Thursday, April 23, 2015

Examples of participatory action research tools

There are a variety of popular tools utilized in participatory action research to analyze the local context. Below, some of them are analyzed in their implementation during PAR trainings with some local organizations in the Bay area of San Francisco, California, Asheville, North Carolina, and Chelsea, Boston area, Massachusetts. The main theme was “immigration reform” and the local efforts carried out by local organizations to achieve that reform.
San Francisco Bay Area Time Line

Timeline of resistance/oppression
Timelines are very useful to recover the recent history or resistance of a community. The procedure was the following:
Step 1: Form a group. Appoint a person as secretary and as spokesperson, who then will present the group's work to the rest of the participants.
Step 2: Ask the group which are the most important historical events during the last 12 months related with immigration reform or the movement in favor of immigration in California. Those events are divided between facts of immigration repression and facts of resistance against that repression. The Secretary writes the facts on a piece of paper.
Step 3: On a flipchart, draw a horizontal line like an arrow in both directions. The events related with the history of immigration-repression are written at the top of the arrow. The events related with the history of immigration-resistance are written at the bottom of the arrow. Try to identify the historical trends of each level with a dotted line.
Step 4: Finally, answer the following questions: What are the lessons learned in that historical process? Lessons from the past: POSITIVE: Which year or group of years has been more intense in terms of positive events? What conclusions can we draw from that period? NEGATIVE: Which year or group of years has been more intense in terms of negative events? What conclusions can we draw from that period? Lesson for the future: What seems to be the tendency in the near future?  What the organization can do to influence on the current historical tendency in favor of the communities that it works for?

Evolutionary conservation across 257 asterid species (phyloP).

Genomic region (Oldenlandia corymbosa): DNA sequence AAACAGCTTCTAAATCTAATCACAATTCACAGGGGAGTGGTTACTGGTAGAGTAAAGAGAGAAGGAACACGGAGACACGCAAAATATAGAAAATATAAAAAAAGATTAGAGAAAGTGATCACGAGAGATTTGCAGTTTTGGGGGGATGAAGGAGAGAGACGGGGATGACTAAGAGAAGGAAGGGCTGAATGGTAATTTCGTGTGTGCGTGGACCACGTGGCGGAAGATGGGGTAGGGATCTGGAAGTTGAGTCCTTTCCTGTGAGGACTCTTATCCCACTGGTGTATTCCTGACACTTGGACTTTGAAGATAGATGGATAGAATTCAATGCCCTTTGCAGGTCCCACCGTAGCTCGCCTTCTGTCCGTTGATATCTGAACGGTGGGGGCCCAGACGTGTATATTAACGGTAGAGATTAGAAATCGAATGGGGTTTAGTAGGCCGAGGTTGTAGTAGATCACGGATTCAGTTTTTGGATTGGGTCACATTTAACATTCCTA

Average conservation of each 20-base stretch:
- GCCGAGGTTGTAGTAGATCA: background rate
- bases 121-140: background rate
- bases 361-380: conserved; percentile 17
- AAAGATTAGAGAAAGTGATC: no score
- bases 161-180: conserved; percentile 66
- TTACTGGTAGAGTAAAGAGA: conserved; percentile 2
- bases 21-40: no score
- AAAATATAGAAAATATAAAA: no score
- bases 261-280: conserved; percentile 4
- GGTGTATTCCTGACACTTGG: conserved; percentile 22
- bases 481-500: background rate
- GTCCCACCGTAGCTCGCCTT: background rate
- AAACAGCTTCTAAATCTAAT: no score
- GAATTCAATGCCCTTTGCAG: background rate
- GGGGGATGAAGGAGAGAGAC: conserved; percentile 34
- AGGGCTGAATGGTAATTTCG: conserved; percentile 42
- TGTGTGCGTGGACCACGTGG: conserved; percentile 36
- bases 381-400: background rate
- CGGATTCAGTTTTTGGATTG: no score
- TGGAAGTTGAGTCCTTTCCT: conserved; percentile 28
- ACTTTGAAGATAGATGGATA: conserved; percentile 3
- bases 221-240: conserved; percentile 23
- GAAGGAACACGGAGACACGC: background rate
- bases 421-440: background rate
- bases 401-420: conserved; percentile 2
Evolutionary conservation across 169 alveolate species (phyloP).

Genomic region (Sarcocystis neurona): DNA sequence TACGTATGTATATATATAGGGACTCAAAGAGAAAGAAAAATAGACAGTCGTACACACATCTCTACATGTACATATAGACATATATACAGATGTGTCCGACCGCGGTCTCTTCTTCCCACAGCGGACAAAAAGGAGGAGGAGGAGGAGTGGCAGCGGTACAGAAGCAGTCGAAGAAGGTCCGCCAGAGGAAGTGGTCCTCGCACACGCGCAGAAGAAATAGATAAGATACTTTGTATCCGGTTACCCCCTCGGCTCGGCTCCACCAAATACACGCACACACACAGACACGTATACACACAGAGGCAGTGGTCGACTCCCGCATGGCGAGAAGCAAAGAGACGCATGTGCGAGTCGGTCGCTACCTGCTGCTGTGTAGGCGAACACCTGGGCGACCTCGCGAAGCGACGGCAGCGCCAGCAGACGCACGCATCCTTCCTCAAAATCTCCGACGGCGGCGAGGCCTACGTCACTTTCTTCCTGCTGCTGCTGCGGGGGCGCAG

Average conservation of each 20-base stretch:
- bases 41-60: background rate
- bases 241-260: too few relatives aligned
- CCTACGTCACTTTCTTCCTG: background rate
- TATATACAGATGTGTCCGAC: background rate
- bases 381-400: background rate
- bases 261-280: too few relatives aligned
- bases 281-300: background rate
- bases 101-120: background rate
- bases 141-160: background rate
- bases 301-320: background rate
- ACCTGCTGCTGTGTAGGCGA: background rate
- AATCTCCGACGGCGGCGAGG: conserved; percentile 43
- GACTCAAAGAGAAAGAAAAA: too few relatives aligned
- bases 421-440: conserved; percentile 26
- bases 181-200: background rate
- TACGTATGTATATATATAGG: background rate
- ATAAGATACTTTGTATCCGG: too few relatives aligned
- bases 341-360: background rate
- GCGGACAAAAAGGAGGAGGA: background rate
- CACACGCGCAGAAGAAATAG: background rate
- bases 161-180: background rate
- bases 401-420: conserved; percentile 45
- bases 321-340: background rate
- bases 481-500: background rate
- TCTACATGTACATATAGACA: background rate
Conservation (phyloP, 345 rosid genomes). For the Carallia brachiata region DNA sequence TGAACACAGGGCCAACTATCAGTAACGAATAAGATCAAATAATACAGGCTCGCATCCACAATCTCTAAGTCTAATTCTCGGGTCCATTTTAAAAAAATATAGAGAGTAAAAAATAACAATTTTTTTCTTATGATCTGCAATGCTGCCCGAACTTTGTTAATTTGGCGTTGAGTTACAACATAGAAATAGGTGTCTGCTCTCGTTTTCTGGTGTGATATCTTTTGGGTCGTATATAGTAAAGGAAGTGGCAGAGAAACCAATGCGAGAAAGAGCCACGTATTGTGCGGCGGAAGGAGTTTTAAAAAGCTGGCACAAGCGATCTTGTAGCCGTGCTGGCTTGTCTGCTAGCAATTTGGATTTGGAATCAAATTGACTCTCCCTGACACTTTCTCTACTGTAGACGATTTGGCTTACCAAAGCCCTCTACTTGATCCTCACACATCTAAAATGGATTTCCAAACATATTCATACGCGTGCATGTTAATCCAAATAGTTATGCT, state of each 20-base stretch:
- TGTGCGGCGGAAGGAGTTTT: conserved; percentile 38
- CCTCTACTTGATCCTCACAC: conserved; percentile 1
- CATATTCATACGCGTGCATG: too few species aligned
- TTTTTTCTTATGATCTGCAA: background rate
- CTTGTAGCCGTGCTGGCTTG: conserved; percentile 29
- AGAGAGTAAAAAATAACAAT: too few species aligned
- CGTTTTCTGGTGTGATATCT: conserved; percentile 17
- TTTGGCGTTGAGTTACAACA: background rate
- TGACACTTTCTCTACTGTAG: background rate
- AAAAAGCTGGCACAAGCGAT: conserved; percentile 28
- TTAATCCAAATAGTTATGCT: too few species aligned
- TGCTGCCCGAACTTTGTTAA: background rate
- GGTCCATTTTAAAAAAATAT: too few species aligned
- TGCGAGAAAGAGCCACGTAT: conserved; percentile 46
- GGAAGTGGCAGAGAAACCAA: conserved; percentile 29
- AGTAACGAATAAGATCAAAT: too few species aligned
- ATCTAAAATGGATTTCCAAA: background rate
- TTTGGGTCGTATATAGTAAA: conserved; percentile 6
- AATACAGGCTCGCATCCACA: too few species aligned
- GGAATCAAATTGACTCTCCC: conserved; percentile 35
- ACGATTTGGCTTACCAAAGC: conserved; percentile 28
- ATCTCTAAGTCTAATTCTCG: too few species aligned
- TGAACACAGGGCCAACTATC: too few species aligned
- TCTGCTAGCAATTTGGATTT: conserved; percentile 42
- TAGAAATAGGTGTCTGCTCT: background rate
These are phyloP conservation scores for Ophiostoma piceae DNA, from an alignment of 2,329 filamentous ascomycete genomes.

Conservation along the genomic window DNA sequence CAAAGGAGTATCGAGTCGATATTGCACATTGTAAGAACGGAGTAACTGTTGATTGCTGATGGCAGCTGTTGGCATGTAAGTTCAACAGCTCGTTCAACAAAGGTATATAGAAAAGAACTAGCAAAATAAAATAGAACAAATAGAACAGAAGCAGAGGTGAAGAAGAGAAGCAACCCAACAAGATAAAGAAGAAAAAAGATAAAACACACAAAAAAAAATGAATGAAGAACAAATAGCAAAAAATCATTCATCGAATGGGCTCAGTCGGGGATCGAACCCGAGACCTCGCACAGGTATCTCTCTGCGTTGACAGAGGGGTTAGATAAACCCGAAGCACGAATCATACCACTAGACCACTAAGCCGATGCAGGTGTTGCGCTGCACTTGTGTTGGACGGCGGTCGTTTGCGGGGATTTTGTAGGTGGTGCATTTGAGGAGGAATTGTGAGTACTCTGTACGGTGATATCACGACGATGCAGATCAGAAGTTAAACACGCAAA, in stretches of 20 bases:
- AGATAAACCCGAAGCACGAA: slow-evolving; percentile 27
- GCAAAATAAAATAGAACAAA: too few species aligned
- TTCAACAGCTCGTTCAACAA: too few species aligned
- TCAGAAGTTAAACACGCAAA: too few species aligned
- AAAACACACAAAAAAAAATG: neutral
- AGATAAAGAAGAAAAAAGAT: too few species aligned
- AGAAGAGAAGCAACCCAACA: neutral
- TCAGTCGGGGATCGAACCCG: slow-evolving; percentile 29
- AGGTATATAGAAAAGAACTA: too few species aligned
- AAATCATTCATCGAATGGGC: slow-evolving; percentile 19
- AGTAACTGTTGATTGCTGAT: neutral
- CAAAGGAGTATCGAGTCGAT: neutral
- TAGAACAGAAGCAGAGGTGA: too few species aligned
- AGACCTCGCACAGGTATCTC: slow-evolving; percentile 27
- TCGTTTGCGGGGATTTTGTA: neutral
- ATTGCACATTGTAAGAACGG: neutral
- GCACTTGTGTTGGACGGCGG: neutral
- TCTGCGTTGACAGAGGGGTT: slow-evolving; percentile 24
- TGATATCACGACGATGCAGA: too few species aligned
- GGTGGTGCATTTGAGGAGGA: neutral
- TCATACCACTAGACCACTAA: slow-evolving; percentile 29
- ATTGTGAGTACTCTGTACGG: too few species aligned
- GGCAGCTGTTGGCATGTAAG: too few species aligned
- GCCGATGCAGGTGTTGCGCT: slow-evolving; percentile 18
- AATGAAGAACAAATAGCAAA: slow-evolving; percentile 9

On the top of the timeline are listed the "immigration oppressive events" (red) of the last year and half previous to this workshop (2013). At the bottom, the "resistance events" (green) or organized actions against that repression and in favor of immigration reform. Additionally, the dotted lines indicate the tendencies through time. Thus, in both cases, repression and resistance the tendency has been variable. 

Asheville, Immigration Reform Social Tree

The social tree
The social tree is a very well known PAR analytic tool. Using the metaphor of a tree´s structure and functions (roots: nutrients, trunk: structure, foliage: breath). The procedure is as follows:
Step 1: Assign 2 basic roles: Coordinator (to guarantee everyone’s participation during the discussion) and a note taker/spokesperson (to document in writing and present the group's work).
Step 2: Using the social tree in the illustration describe the meaning of each of the elements of the tree:
1. The roots: the base of the social structure, its economic system. Economics has to do with who owns what, the primary sources of income and economic productivity, how people survive their conditions of life, and how economic resources are distributed.
2. The trunk: the social and political structure that makes the system run smoothly. It regulates the system through laws, policies, and institutions. Also, it relates to alternative use of power by social movements.
3. The leaves/fruits: the ideological and cultural elements of society. This includes beliefs and intuitions such as churches, schools and the mass media (news & entertainment) that shape values, ideas, and norms.
Step 3: Divide participants into three sub-groups. Ask each group to analyze a different element of the social system. Give them 20-25 minutes to complete the task, draw the social tree and then ask them to share their work in plenary. Discuss each group´s analysis of how the different aspects interrelate.
Step 4: Questions for group discussion:
1.                  Which economic groups or sectors and industries are in favor or against immigration reform?
2.                  Which institutions, political parties, associations, and organizations are in favor of immigration reform and which are against?
3.                  What values, messages, cultural organizations, and mass medias are in favor of immigration reform in the region and what values, messages and media are against immigration reform in the region?